Tax Law Changes: Transferring Required Minimum Distributions from your IRA to Charity
If you make required minimum distributions, but don’t want the amount added to your adjusted gross income, the new tax law makes it easy to donate to charity. (Click here to learn more about required minimum distributions.)
The new income tax law doesn’t change the rules for qualified charitable distributions (QCDs). Those rules let taxpayers who are 70 ½ or older directly transfer up to $100,000 from their IRAs to charity each year and have it count toward their required minimum distribution (RMD) without being added to their adjusted gross income. In fact, the new law is likely to make QCDs more attractive.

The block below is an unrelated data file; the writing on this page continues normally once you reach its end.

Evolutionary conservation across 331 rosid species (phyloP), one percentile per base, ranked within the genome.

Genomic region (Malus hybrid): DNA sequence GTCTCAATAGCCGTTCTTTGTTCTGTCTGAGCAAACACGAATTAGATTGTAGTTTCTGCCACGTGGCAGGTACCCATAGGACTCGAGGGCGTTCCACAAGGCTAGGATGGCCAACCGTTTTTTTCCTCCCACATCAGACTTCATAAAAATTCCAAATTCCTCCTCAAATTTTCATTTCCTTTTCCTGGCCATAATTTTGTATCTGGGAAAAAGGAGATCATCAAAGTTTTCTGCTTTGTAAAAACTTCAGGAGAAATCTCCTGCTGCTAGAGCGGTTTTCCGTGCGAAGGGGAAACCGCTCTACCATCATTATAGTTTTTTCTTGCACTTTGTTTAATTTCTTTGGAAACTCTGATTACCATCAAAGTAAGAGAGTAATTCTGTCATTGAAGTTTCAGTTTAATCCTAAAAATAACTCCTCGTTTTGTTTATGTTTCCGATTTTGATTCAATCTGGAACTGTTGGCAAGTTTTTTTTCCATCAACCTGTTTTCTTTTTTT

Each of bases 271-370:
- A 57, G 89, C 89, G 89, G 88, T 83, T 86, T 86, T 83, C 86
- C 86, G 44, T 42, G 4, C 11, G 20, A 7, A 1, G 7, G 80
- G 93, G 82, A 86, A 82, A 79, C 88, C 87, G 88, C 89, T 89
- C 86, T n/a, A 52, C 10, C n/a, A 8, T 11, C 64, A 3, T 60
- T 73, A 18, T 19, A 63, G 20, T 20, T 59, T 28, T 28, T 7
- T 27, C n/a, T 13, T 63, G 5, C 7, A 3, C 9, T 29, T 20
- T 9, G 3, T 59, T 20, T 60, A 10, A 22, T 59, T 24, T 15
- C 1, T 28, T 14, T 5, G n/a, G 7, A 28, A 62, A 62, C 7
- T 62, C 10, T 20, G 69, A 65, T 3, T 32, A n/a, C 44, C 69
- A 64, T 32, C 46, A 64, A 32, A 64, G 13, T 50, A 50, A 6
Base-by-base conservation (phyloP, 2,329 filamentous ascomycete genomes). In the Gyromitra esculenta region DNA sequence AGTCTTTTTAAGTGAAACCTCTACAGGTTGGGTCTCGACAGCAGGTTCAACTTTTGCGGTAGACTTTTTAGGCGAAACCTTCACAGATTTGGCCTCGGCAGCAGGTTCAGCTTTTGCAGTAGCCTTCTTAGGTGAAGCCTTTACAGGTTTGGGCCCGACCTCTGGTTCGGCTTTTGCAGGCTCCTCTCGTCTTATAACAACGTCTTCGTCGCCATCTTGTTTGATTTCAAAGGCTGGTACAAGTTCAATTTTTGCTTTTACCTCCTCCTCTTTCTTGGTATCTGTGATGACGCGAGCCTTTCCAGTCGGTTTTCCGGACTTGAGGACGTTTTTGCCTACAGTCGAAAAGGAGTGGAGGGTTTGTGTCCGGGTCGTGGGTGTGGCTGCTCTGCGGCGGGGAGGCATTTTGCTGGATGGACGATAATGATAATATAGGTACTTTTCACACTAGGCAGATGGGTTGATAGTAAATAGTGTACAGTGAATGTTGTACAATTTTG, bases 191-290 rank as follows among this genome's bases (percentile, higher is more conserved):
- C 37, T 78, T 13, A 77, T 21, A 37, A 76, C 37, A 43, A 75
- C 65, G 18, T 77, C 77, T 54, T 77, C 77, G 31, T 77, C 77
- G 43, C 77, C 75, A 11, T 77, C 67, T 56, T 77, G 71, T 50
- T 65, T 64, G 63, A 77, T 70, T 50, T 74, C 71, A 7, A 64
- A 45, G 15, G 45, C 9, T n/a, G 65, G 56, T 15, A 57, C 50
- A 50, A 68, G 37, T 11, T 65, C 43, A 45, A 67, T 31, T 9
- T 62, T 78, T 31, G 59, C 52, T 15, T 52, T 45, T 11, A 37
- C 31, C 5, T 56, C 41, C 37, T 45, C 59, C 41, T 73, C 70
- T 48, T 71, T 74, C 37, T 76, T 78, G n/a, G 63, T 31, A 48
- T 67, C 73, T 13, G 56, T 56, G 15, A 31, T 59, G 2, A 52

If both husband and wife are 65 or older, beginning in 2018 the standard deduction is $26,600; single taxpayers and heads of household age 65 and older get $13,600 and $19,600, respectively. As a result, many taxpayers who have historically itemized will now be taking the standard deduction.
The tax-free transfer from an IRA allows the taxpayer to benefit from making the gift to the charity without itemizing their deductions. Taxpayers who employ this strategy can still take the increased standard deduction and the amount of the charitable gift isn’t included in adjusted gross income.
Using the QCD to exclude all or a portion of the RMD from adjusted gross income could also have other benefits:
- It may help keep income below the threshold for being subject to the Medicare Part D high-income surcharge.
- It may reduce or eliminate the percentage of Social Security benefits subject to taxation.
If you have any questions or would like to discuss this tax saving opportunity further, please call your hb&k tax professional.